The history of US currency is a complex one, but also interesting. You pay using coins and cash nearly every day, but do you really know the intricacies behind the design of a dollar or nickel?
- The first paper currency used in the US was issued by the Massachusetts Bay Colony to provide funding for military exploits.
- In 1861, to help finance the Civil War, the US issued non-interest-carrying bills called greenbacks. All money issued after this point is still valid for use today.
- In 1969, the Federal Reserve ended the printing of large-denomination bills—the $500, $1,000, $5,000, and $10,000.
- The largest note ever printed was the $100,000 bill, which was used in circulation in Federal Reserve banks. It never appeared in the general public.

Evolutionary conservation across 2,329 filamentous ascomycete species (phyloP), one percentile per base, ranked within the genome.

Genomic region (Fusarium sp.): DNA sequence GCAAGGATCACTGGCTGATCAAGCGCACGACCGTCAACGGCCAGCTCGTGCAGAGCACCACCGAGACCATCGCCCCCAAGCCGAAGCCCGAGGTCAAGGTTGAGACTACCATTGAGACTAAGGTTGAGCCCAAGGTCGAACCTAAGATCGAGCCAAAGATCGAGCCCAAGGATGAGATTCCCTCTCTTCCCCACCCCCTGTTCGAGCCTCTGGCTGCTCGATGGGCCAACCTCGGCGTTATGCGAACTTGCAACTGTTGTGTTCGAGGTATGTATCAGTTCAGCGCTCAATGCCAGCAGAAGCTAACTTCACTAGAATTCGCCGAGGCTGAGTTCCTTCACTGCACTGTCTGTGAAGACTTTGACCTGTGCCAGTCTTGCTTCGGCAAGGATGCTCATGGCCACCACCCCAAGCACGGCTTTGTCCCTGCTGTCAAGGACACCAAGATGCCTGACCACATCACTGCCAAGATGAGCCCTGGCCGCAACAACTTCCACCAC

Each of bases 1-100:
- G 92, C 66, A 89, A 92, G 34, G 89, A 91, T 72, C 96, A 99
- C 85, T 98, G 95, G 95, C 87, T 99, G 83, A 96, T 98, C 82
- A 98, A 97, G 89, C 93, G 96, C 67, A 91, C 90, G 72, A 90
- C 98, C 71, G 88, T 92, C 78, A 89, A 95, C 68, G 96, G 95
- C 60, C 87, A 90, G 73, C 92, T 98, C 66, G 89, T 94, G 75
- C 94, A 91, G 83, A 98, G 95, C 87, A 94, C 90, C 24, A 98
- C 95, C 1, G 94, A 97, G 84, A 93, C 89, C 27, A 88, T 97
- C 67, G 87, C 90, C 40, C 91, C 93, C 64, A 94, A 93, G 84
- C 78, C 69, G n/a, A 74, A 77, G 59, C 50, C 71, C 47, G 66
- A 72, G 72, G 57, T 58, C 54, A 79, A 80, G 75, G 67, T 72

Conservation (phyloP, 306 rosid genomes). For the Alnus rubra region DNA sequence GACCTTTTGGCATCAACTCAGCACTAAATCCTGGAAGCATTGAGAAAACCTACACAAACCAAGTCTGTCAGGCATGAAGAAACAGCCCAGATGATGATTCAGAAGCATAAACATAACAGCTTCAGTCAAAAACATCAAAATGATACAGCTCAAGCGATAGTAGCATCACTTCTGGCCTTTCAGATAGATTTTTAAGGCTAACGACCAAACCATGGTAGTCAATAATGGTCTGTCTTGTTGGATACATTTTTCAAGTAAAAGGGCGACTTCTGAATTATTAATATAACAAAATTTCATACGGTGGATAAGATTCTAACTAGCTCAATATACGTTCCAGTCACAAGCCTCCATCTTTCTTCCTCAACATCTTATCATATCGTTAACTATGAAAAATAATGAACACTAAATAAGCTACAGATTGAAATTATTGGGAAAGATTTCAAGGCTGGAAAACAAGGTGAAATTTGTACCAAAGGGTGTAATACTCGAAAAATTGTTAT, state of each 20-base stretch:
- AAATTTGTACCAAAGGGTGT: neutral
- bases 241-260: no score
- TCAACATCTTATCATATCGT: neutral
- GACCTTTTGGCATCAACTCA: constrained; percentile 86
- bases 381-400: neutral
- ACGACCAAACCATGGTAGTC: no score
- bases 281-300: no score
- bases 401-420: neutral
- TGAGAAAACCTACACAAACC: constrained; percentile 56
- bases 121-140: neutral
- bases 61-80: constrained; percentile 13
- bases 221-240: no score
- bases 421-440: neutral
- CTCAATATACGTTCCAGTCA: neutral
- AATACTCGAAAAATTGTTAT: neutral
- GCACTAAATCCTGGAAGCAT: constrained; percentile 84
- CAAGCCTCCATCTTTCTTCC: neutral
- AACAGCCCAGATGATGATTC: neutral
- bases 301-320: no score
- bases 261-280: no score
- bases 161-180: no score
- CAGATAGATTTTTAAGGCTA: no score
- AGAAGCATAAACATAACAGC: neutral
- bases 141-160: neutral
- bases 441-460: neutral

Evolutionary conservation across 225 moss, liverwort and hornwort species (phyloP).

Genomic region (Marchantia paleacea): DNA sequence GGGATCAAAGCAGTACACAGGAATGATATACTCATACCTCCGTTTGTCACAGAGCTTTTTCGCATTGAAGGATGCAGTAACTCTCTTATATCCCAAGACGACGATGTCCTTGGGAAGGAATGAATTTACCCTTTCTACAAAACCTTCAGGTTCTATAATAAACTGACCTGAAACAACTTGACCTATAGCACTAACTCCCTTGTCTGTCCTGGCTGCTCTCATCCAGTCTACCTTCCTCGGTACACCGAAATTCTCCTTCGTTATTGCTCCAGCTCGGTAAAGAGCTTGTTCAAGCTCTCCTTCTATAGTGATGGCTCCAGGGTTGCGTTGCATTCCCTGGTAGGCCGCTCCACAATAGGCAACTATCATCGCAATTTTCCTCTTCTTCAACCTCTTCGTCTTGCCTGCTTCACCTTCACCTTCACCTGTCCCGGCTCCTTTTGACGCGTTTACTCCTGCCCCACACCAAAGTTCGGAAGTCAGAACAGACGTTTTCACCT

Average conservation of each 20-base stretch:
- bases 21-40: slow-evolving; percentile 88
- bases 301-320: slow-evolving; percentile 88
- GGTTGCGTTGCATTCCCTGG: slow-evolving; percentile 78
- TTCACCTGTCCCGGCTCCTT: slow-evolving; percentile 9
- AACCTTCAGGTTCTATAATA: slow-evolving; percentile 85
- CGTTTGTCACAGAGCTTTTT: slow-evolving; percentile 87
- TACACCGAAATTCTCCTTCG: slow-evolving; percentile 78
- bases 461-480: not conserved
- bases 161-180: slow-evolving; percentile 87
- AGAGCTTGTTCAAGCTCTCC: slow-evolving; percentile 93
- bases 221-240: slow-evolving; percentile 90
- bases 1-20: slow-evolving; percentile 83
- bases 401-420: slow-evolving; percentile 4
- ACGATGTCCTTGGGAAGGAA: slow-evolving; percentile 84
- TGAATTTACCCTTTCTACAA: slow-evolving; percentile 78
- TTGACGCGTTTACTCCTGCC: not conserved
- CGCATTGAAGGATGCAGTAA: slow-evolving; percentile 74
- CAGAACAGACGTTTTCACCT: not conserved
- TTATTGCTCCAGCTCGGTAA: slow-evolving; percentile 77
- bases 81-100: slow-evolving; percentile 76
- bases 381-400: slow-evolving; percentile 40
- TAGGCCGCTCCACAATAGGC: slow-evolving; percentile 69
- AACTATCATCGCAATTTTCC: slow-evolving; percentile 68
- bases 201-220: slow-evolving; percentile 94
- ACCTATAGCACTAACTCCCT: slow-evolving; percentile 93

- The Federal Reserve was established in 1913 to help protect the financial interests of the United States.
- The US Secret Service was initially established in 1865 in an effort to stop the counterfeiting of American money.
- In 1990, bills first began printing with security threads and microprinted designs to deter counterfeiters.
- Presidents are chosen for specific bills by the Secretary of the Treasury and the Office of Engraving. No living person can lawfully appear on US currency.
- Dollar bills that get too worn from everyday handling are replaced, whereas coins can stay in circulation for up to 25 years.
- The durability of currency is actually pretty sturdy. It would take 4,000 folds for a bill to tear.
This article was prepared by ReminderMedia.
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